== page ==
Deeper Into The Quagmire – Moeed Yusuf

FORMER President Pervez Musharraf now faces high treason charges. It has been quite a journey for the military man. Many thought he would never come back to Pakistan.
Even more questioned the wisdom of his decision to return.
The usual conspiracy theories did the rounds: he has foreign guarantees; the military must have winked; there must be a secret deal with the politicos, etc. This sense was strengthened as one heard that Musharraf was adamant on staying in Pakistan. Even when the courts started ridiculing him, most continued to believe that there was more to it than met the eye. And so they do today. The conventional wisdom remains that treason charges against him won`t be taken to their logical conclusion. After all, Musharraf is a former army chief and there is no tradition of senior faujis being docked.
The military can`t possibly let Musharraf down, can it? Sooner or later it will act, no? What about the many international capitals where Musharraf is still remembered nostalgically? Surely, the government can`t ignore this? And on and on as far as reasons why this can`t happen go.
History certainly suggests we are not about to see a former army chief down and out. But the equation may not be as simple this time. There is a lot working against Musharraf.
For one, the government`s intent is clear. The civilian leadership couldn`t have been oblivious to the sensitivities its decision to press charges under Article 6 would entail. They have obviously chosen to give this a shot irrespective of the consequences.
Why? The effect on the civil-military dynamic would have been one factor. Theinvincibility of military chiefs in Pakistan has held to date. What can be a more powerful message than making an example out of a coup maker? From Peru to Spain to Turkey, doing the unthinkable by taking on military leaders on comparable charges hasworked. It has often left a permanent scar on the militaries and affected how future leaders of the armed forces behave.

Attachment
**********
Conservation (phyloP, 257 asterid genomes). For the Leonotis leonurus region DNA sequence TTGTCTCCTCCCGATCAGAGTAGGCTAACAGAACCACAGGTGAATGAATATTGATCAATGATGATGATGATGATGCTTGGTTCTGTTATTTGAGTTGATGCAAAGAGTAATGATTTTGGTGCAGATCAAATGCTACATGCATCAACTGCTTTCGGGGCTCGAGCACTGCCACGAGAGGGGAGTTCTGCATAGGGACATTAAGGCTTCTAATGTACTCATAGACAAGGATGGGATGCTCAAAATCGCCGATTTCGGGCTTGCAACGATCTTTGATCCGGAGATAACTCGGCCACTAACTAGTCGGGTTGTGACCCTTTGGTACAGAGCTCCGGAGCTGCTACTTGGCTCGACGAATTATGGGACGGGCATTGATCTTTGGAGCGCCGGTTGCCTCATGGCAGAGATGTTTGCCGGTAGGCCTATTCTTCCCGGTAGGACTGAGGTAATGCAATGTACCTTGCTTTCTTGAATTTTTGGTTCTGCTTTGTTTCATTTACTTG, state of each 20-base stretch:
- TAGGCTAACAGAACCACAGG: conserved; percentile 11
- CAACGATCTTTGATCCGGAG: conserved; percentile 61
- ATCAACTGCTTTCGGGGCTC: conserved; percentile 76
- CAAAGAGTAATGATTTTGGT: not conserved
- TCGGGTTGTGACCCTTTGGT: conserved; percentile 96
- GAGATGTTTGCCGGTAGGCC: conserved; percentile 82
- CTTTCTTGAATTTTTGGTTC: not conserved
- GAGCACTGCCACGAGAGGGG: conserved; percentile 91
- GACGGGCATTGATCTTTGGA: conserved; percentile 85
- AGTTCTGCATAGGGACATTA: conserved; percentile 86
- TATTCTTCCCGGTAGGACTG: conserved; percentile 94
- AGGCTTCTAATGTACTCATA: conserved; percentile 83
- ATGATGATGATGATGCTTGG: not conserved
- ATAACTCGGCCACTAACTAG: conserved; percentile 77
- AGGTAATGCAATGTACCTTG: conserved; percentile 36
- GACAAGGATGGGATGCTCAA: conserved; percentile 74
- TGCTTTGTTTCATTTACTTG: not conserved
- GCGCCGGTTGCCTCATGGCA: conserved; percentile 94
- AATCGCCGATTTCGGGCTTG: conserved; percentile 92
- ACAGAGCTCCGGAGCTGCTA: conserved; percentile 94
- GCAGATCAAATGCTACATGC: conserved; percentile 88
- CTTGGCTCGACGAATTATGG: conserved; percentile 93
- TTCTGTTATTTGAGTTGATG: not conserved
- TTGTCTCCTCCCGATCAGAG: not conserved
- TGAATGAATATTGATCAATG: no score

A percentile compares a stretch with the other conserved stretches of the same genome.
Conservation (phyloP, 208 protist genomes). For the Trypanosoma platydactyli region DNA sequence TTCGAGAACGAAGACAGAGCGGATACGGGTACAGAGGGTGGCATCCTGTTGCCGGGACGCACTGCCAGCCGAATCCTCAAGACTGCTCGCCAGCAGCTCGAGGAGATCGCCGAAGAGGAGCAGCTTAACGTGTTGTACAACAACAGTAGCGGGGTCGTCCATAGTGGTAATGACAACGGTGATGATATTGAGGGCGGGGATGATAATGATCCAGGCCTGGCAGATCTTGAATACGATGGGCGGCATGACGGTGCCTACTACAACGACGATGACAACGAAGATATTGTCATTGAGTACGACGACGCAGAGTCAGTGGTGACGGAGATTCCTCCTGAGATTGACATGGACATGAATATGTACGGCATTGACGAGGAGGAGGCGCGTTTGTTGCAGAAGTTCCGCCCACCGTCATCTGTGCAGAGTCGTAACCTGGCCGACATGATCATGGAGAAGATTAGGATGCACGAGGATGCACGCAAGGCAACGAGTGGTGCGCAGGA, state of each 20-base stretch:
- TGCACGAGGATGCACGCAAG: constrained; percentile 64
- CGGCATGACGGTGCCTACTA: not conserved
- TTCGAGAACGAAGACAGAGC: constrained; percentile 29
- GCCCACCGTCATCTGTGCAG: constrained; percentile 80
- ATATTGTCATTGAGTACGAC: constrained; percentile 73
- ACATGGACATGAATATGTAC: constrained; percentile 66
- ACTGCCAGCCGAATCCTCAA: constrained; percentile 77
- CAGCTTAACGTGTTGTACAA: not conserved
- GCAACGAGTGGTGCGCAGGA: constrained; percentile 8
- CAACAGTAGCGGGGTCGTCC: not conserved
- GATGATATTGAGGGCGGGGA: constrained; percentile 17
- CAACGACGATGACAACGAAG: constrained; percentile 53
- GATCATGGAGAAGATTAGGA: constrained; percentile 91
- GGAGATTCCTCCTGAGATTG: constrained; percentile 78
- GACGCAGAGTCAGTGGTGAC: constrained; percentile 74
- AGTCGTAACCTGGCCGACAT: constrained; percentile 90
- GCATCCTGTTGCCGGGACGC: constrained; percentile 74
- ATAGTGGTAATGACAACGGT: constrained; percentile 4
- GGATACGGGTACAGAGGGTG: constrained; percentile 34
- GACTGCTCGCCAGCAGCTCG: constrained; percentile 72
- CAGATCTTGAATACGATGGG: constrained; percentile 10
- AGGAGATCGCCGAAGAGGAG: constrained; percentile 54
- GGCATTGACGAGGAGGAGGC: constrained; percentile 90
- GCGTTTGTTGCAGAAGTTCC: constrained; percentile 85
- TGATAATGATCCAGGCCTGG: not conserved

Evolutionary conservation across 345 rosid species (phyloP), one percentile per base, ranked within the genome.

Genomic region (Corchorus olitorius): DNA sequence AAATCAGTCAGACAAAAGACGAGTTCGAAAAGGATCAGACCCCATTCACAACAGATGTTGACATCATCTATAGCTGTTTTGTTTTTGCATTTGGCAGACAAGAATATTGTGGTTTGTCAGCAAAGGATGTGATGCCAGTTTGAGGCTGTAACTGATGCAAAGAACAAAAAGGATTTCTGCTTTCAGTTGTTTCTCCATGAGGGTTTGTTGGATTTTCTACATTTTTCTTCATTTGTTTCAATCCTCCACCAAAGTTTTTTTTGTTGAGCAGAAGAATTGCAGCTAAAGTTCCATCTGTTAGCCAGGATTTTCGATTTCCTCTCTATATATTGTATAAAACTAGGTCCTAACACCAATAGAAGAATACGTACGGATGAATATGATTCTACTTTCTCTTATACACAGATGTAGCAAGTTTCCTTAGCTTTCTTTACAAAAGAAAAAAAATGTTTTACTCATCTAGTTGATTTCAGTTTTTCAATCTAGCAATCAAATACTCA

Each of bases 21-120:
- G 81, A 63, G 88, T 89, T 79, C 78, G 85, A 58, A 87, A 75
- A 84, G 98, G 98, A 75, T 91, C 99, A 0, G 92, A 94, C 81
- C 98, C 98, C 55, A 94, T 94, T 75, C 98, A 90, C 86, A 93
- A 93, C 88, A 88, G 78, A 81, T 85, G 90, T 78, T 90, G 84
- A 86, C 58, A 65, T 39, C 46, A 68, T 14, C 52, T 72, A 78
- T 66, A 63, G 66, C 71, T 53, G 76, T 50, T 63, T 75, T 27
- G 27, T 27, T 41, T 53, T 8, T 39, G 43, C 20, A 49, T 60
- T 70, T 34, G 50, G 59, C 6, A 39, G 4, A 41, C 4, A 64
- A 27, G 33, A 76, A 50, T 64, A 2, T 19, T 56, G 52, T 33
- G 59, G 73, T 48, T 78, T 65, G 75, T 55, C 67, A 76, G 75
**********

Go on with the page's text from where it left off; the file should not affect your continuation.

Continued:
Ah, and not to forget, Turkey is no ordinary example. It is the flavour of the month on the minds of our leadership as the model to emulate. So why not take a leaf out of the Justice and Development Party`s book and go for exemplary punishments against military leaders who have transgressed the law? It had never happened before in Turkey either; they did it; and it delivered.
Perhaps equally if not more important is the personal angle. It is all well to say that leaders should rise above personal grudges and vendettas but it is never easy when the animosity is so deep. There has never been any indication that the prime minister has gotten over what happened on Oct 12, 1999 perhaps most of us wouldn`t if we were in his shoes.
Then there is Musharraf`s attitude at the time of Mian Sharif`s death; efforts to break the bond between the Sharif brothers by enticing the younger Sharif to join hisgovernment; break-up of the PML, and much more. These factors had to have been part of the prime minister`s drive to press treason charges.
Corollary: he won`t be inclined to back down.
The military also does not appear to be behind Musharraf. It is, at best, torn on the issue. The party line is that the charges are against the person of Gen Musharraf, not the institution of the army. And thus, this doesn`t involve them.
Far from it, the reality is that the symbolism of a former chief going down in this manner affects the military deeply. But the right-wing sentiment in the institution is against Musharraf for having `sold out` to the US.
There are others who feel he gave the military a bad name by politicising it; they don`t necessarily want him to be put on the mat but see no reason why their institution should be sucked into this.
And then there is the army leadership that had strongly advised Musharraf against returning to Pakistan. They can`t ignore what is happening but can`t see an easy way out for their former boss either.
None of this, however, matters as much as the key reason Musharraf may not find the backing he desperately needs: none of the serving officers apart from some in the top brass appear to have a personal bond with him.
The military may be disciplined and have its red lines, but personal connections matter a great deal just like they do anywhere else. Ten years of Musharraf and six of Kayani following him and you have ended up with one, two, and even three stars in the army who owe little to Musharraf personally.
Third, the judiciary`s view of Musharraf is no hidden secret. Yes, the chief justice is on his way out and that may make the interaction between him and the courts less emotive. But the bottom lineremains: Musharraf is a hated commodity among the legal fraternity.
And finally, about the `foreign hand` that is to save Musharraf. Yes, Pakistan`s history is filled with externally brokered deals and it can`t be ruled out this time either.
Here is the problem though: the game has gone too far for anyone to believe that whatever deal Musharraf got before returning to Pakistan is still intact. It is almost impossible for a foreign power to manipulate judicial outcomes in the current context.
As for external pressure on the government, if there was any, the government has defied it to move the court. It would look horrible letting Musharraf go under a shady arrangement now.
So where are we headed? Into a serious legal battle.
And it is the legal ambiguities and lacunas where Musharraf`s team needs to focus.
This is his best bet. The stars are otherwise aligned fairly neatly against him.